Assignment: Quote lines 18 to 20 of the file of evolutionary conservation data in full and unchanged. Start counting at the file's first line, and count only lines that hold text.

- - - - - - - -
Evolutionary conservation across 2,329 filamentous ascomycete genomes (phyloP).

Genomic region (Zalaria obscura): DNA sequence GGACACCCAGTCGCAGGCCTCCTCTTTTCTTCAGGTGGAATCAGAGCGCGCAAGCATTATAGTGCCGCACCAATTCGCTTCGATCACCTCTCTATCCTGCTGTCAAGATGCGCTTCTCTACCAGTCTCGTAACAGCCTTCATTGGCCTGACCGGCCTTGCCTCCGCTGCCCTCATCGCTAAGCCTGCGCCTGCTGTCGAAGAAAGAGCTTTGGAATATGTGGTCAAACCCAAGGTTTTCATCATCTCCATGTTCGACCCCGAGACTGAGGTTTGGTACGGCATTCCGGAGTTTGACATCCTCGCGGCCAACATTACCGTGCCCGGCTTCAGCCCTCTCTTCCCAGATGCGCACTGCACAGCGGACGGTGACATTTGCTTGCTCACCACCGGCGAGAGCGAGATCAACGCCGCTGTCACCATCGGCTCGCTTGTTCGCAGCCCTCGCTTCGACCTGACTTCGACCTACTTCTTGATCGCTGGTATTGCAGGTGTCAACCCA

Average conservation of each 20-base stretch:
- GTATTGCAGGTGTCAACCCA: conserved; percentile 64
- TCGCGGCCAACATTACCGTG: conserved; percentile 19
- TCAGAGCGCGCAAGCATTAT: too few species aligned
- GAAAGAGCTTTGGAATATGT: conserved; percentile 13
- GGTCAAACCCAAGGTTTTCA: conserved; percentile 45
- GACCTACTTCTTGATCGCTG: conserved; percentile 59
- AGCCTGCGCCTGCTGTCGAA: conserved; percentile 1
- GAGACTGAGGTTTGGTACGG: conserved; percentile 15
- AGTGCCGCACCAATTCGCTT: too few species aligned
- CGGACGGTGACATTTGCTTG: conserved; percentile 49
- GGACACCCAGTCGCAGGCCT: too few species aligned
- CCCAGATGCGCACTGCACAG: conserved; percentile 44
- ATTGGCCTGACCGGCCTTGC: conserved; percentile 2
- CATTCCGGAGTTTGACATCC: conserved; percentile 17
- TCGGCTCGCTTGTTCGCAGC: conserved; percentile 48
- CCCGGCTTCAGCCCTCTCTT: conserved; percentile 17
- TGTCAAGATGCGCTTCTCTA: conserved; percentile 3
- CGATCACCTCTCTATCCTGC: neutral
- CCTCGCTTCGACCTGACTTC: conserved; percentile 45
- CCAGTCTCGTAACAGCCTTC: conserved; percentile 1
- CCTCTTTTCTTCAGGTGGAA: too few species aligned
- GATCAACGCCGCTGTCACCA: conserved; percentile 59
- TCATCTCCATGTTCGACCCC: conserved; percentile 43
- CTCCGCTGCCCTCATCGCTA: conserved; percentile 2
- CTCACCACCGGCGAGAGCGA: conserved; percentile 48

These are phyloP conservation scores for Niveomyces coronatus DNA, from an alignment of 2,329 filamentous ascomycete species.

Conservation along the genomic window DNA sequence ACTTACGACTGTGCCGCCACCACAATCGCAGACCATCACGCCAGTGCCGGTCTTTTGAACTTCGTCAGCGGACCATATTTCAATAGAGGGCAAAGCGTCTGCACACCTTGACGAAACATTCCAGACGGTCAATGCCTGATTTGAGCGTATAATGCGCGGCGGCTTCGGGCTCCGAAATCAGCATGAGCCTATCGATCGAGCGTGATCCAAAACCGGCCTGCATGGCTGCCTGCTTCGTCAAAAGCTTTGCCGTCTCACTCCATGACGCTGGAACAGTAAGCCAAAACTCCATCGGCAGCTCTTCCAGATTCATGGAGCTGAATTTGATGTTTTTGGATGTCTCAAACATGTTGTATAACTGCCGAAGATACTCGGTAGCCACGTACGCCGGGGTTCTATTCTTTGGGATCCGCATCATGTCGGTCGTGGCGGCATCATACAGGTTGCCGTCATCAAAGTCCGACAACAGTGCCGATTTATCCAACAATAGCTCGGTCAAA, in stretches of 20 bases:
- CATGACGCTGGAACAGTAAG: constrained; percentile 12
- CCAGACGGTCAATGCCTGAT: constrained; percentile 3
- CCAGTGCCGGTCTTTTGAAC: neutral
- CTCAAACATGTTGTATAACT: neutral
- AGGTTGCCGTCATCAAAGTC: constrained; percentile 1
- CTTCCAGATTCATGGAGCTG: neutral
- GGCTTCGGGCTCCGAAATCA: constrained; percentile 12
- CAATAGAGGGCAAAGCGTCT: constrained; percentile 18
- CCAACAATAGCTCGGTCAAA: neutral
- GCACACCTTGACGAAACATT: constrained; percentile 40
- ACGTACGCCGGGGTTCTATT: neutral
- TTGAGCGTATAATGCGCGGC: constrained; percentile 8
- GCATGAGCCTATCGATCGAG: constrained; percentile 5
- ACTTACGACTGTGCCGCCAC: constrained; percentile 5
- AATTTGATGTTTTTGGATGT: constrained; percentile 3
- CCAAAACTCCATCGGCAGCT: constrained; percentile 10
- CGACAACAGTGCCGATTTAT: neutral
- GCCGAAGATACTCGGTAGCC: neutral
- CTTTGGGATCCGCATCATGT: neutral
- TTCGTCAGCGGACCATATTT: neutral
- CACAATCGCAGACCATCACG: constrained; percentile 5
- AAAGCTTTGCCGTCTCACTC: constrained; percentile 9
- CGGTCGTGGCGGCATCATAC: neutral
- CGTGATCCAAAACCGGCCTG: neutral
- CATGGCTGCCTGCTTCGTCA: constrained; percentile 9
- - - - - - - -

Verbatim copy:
- TCGGCTCGCTTGTTCGCAGC: conserved; percentile 48
- CCCGGCTTCAGCCCTCTCTT: conserved; percentile 17
- TGTCAAGATGCGCTTCTCTA: conserved; percentile 3